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Kingdom Trails: New England's Thrilling Trail Network

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Kingdom Trails: New England's Thrilling Trail Network

Miles of twisty, flowing singletrack winds through a thick forest of green at Kingdom Trails.

©Beth Puliti

Before I moved to New England, I made a point to ride at Kingdom Trails in East Burke, Vt., once per year. Now that I live just a half hour away, I bought a season pass. Why? Because the International Mountain Bicycling Association’s designation is right—it’s epic.

Where It Began:

In 1994, business leaders and residents dreamed of a trail system in Vermont’s Northeast Kingdom that was ecologically sensible, promoted recreation and displayed the area’s natural beauty. Today, the area known as Kingdom Trails offers visitors legal access to over 100 miles of non-motorized trails on private land. Open all season long, trails can be traveled on by bike, foot, skis or snowshoes. (Mountain bike season is May through October.) To explore the immaculate, well-mapped trails, visitors are required to purchase a Day Member Pass or a Membership.

Just Plain Fun:

Kingdom Trails offers a multitude of options sure to please mountain bikers of all ability levels. Looking for a challenge? Kick it up a notch by increasing your speed—trails are fast and flowing. Miles of twisty singletrack makes its way over roots and rocks, winding through a thick forest of green. You’ll find rollers, doubletrack, switchbacks and technical downhill sections here, too. Several trails—Sidewinder, Webs and Kitchel come to mind—are so well-thought-out, well sculpted and, well, just plain fun, I rode them twice in a row before continuing on my planned route.

Bring Your Camera:

Sure, the climbs are arduous and often, but they’re always worth it. Views of Lake Willoughby and rolling, rural hillsides greet mountain bikers at the top. Belted cows, maple syrup tubing and sugar shacks dot the landscape and make the experience truly one of a kind. Yes, this is New England mountain biking at its finest.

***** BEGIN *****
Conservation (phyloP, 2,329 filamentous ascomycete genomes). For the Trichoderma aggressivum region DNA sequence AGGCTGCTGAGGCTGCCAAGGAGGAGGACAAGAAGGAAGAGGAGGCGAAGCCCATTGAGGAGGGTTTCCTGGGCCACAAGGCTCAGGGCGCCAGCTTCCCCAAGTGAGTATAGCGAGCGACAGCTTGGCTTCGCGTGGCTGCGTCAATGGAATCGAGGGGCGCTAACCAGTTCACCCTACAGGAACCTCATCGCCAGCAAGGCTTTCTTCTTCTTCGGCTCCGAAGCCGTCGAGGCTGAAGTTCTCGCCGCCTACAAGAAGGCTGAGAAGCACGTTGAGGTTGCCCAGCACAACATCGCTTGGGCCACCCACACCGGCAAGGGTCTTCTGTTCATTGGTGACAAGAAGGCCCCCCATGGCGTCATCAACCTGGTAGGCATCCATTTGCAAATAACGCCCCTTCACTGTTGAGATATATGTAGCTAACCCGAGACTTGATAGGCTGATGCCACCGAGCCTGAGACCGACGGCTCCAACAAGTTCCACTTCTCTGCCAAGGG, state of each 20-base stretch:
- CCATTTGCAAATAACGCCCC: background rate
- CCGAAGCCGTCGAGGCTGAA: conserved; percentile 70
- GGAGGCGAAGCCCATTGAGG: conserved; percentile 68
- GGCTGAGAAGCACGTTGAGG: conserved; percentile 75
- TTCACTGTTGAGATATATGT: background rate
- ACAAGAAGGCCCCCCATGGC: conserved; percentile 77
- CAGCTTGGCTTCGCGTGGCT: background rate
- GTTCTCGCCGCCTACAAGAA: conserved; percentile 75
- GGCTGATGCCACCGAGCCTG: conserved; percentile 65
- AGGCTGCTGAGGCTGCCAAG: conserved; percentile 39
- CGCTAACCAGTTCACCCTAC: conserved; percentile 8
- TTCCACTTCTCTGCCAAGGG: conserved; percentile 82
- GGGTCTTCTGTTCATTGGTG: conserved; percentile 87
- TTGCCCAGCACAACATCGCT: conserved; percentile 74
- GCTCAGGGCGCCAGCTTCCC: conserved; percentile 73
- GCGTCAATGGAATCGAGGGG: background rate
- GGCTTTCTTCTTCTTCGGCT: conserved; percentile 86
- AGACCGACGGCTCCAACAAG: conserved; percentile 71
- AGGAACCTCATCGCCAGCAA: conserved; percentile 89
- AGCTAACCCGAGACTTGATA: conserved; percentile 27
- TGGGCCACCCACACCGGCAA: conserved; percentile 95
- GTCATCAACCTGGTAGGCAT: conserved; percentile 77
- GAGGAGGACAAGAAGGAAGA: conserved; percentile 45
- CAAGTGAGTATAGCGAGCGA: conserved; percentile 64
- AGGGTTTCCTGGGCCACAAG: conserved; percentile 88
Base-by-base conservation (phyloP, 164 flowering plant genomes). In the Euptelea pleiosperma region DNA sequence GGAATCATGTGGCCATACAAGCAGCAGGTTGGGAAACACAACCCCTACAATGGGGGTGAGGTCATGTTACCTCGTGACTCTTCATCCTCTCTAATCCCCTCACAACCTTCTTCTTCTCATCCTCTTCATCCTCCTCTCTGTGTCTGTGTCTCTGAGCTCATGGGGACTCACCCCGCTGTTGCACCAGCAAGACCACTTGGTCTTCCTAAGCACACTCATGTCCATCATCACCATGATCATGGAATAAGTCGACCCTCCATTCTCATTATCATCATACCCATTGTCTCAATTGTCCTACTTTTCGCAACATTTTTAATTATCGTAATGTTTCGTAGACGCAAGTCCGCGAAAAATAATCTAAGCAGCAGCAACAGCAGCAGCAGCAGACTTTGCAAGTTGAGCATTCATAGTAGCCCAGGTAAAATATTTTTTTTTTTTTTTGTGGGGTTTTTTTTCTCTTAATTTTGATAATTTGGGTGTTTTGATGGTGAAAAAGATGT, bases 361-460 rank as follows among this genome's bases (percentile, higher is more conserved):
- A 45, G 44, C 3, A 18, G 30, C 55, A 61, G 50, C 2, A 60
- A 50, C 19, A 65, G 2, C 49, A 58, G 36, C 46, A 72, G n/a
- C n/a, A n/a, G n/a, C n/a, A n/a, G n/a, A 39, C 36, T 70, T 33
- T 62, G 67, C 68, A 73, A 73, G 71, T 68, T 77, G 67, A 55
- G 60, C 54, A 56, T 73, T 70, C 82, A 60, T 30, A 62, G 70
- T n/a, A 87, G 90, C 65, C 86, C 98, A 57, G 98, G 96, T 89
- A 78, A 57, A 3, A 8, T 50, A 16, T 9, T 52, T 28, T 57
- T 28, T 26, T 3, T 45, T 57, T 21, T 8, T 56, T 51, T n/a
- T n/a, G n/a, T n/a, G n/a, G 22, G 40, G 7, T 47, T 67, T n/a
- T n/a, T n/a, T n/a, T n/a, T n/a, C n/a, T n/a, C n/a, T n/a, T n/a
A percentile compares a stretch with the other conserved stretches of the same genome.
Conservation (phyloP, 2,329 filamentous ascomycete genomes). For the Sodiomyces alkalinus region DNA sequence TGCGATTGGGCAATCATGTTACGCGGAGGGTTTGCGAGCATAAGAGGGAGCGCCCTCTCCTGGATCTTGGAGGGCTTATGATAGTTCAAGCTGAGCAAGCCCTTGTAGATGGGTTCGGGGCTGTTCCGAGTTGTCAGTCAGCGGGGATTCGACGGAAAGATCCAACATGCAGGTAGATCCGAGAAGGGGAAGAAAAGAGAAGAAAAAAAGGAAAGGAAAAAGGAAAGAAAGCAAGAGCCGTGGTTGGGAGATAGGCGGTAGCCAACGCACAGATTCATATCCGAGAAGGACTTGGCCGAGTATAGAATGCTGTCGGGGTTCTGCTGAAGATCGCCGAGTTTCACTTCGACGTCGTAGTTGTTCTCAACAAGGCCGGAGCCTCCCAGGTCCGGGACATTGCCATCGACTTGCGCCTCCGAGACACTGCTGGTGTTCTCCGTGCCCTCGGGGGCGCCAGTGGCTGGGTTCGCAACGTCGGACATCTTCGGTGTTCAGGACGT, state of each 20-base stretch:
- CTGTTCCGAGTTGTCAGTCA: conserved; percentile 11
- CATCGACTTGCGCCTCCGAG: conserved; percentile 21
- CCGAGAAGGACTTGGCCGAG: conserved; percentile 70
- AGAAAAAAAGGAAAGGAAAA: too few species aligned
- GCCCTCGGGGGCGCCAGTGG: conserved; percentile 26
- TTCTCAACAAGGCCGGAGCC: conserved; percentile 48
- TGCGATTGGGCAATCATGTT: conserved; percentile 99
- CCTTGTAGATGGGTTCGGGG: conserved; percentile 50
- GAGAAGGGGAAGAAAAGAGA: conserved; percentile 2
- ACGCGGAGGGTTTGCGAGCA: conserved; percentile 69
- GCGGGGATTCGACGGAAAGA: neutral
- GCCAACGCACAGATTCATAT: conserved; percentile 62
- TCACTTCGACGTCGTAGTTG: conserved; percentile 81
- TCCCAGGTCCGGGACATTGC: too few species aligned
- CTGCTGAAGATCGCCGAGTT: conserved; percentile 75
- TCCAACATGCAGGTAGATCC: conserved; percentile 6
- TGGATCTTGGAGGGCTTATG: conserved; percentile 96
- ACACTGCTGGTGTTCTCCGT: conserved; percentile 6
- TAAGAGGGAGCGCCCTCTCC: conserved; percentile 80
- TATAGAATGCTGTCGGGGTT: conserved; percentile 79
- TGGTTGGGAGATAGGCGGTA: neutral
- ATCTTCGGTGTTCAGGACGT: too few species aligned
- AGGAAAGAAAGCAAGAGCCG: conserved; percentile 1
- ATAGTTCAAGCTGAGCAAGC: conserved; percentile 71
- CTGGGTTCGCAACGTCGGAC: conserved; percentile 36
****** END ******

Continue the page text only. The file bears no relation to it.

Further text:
Where To Stay:

Choose from camping, cabins, houses or condos. Lodging is abundant in and around the town of East Burke—whether you prefer to cozy up next to an outdoor campfire, or curl up next to an indoor fireplace. The Kingdom Trails Web site has a pretty extensive list of lodging options as well.

Getting There:

From Southern Vermont, Central Massachusetts, Connecticut or New York—Take I-91 north to Exit 23 (Lyndonville). Make a right off the ramp onto Route 5 north. Take another right onto Route 114 north to East Burke (5 miles).

From Boston or New Hampshire—Take I-93 north to end at I-91. Keep following it north to Exit 23 (Lyndonville). Make a right off the ramp onto Route 5 north. Take another right onto Route 114 north to East Burke (5 miles).

From the North (Newport or Quebec)—Take I-91 to Exit 24. Make a left onto Route 122. Follow 122 for two miles (3 KM) and continue straight through the street light onto Route 114 north. Follow 114 to East Burke Village.

From the West (Montpelier or Burlington)—Take 1-89 to Route 2 west through Montpelier to St. Johnsbury. Then take I-91 north to Exit 23. Make a right off the ramp and follow Route 5 north two miles. Make a right onto Route 114 north. Follow 114 for 6 miles to East Burke Village.

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